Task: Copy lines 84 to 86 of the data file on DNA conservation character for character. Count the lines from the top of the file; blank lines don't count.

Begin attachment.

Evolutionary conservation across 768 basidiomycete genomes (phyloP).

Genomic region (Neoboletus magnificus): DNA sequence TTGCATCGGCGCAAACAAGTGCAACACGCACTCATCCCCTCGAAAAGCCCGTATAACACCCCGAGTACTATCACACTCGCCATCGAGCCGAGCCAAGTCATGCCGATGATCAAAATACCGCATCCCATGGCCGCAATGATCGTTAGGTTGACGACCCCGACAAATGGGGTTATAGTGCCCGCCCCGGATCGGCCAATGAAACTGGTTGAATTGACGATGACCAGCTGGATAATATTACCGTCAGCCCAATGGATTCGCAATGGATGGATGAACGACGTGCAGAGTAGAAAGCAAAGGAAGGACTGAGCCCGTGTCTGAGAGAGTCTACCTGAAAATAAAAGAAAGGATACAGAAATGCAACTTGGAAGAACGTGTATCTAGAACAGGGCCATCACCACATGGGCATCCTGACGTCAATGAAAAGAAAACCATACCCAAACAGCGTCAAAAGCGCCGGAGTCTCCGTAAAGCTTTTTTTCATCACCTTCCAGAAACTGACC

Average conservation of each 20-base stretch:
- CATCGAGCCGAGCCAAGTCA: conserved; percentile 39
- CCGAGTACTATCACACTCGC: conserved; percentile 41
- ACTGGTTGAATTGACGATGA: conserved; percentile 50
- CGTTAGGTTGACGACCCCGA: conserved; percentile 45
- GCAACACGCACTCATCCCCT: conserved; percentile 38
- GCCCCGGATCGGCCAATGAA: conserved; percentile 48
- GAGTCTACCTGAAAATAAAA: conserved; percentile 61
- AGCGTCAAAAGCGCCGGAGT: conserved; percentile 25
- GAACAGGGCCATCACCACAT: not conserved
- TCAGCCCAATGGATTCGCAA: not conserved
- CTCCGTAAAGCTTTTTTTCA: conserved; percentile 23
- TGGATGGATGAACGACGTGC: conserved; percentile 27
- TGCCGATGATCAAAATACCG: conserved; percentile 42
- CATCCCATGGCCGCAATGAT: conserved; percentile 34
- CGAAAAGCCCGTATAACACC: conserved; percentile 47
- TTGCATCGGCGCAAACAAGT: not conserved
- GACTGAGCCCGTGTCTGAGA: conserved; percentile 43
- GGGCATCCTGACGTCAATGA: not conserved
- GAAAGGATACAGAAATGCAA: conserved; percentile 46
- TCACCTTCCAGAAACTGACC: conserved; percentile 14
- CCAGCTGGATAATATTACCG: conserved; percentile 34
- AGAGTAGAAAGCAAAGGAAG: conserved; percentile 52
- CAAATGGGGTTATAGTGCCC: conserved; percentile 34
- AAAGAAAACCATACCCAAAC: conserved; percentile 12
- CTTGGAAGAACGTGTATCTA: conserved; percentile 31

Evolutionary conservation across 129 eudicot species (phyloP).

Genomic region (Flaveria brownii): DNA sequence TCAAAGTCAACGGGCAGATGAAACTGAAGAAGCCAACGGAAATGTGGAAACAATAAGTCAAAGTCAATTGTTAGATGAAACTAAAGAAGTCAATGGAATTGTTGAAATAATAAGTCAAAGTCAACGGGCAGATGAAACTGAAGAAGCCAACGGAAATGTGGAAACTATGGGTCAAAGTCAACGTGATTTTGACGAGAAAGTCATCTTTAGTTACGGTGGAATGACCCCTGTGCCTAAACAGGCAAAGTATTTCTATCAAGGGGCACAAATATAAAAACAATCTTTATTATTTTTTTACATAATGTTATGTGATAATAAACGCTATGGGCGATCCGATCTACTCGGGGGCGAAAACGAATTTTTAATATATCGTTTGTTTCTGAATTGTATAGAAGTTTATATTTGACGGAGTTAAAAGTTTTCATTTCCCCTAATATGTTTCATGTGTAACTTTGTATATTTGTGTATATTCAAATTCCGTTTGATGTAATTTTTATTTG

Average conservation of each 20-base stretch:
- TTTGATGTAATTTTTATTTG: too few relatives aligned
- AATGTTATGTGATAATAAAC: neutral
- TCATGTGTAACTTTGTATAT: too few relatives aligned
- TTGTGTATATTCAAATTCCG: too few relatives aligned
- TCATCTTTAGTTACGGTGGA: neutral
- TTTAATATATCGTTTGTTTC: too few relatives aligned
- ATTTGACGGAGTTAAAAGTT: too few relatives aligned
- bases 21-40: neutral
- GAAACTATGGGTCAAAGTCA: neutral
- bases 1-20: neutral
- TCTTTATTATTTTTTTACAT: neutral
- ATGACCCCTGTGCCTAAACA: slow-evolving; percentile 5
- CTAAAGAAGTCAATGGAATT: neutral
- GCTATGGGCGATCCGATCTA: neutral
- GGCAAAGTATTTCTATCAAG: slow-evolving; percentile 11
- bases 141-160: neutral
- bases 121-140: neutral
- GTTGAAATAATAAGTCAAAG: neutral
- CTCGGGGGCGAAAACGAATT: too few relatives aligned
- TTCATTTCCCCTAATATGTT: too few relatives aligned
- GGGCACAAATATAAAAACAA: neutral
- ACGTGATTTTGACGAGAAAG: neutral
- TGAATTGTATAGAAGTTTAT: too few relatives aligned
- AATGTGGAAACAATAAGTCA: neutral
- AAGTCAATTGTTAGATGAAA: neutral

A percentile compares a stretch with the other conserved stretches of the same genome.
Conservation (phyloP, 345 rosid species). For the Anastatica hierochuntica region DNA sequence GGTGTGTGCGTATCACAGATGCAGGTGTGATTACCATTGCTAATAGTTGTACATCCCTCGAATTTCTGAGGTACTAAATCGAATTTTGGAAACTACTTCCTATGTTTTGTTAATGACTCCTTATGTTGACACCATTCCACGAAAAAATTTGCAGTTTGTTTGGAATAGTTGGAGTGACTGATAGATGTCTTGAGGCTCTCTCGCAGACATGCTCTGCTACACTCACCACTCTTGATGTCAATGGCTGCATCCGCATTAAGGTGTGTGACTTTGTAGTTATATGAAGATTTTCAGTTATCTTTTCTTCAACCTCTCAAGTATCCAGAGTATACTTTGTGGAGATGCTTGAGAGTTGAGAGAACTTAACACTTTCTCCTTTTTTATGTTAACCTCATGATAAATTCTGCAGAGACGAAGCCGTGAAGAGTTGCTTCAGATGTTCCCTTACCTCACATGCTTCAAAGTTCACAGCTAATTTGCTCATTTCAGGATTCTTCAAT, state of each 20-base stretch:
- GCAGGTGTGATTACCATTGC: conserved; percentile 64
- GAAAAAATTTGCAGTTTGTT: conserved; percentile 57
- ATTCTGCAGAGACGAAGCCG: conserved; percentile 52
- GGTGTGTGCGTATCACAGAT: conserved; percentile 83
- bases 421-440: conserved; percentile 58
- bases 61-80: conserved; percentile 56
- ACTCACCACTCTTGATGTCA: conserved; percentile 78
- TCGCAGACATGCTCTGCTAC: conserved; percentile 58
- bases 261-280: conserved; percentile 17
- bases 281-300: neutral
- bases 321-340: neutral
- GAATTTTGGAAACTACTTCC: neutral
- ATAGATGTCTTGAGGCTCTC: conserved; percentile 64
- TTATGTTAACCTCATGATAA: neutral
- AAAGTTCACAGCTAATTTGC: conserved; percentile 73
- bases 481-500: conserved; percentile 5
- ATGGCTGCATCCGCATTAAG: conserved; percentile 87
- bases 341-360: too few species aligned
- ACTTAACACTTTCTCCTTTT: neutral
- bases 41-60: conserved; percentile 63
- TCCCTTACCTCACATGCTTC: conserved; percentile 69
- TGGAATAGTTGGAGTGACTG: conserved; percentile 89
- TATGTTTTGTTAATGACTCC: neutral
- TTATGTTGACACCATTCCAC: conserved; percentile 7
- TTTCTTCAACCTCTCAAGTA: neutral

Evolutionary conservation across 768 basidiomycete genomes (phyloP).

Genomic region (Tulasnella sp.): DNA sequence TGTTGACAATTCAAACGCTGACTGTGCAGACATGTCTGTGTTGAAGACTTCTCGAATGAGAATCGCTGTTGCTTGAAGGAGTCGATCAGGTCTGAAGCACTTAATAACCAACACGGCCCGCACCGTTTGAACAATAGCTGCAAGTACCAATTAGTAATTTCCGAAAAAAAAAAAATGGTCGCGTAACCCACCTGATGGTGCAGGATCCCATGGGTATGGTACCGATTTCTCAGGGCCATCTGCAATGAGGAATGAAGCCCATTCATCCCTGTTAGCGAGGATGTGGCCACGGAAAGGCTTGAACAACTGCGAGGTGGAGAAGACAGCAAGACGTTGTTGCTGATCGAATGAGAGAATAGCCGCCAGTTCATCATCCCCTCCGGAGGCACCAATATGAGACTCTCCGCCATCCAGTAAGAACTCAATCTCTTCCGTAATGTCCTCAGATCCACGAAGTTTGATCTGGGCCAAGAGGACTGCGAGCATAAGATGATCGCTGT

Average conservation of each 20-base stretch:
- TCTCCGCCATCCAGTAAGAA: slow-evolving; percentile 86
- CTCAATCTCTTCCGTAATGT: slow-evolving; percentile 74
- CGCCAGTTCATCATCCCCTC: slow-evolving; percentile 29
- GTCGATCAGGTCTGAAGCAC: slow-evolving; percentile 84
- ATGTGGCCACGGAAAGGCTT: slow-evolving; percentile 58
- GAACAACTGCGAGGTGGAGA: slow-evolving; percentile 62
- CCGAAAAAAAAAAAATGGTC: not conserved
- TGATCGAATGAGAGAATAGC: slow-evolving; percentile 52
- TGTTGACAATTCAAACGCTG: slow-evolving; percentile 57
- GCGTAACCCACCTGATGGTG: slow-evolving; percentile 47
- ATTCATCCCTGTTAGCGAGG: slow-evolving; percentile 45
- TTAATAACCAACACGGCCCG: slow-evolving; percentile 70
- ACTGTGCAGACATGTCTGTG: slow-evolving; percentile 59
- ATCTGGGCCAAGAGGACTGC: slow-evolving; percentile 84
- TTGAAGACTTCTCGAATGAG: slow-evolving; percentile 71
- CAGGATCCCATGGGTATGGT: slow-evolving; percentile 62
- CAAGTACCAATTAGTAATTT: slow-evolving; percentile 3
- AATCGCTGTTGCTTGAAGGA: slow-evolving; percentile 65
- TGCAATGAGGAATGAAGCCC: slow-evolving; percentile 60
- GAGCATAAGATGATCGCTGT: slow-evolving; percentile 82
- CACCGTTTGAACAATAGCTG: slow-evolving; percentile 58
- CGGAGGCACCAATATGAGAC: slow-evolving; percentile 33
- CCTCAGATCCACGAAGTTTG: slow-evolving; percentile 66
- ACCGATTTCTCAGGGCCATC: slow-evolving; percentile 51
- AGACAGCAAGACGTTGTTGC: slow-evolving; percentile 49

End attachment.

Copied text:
Evolutionary conservation across 768 basidiomycete genomes (phyloP).

Genomic region (Tulasnella sp.): DNA sequence TGTTGACAATTCAAACGCTGACTGTGCAGACATGTCTGTGTTGAAGACTTCTCGAATGAGAATCGCTGTTGCTTGAAGGAGTCGATCAGGTCTGAAGCACTTAATAACCAACACGGCCCGCACCGTTTGAACAATAGCTGCAAGTACCAATTAGTAATTTCCGAAAAAAAAAAAATGGTCGCGTAACCCACCTGATGGTGCAGGATCCCATGGGTATGGTACCGATTTCTCAGGGCCATCTGCAATGAGGAATGAAGCCCATTCATCCCTGTTAGCGAGGATGTGGCCACGGAAAGGCTTGAACAACTGCGAGGTGGAGAAGACAGCAAGACGTTGTTGCTGATCGAATGAGAGAATAGCCGCCAGTTCATCATCCCCTCCGGAGGCACCAATATGAGACTCTCCGCCATCCAGTAAGAACTCAATCTCTTCCGTAATGTCCTCAGATCCACGAAGTTTGATCTGGGCCAAGAGGACTGCGAGCATAAGATGATCGCTGT

Average conservation of each 20-base stretch: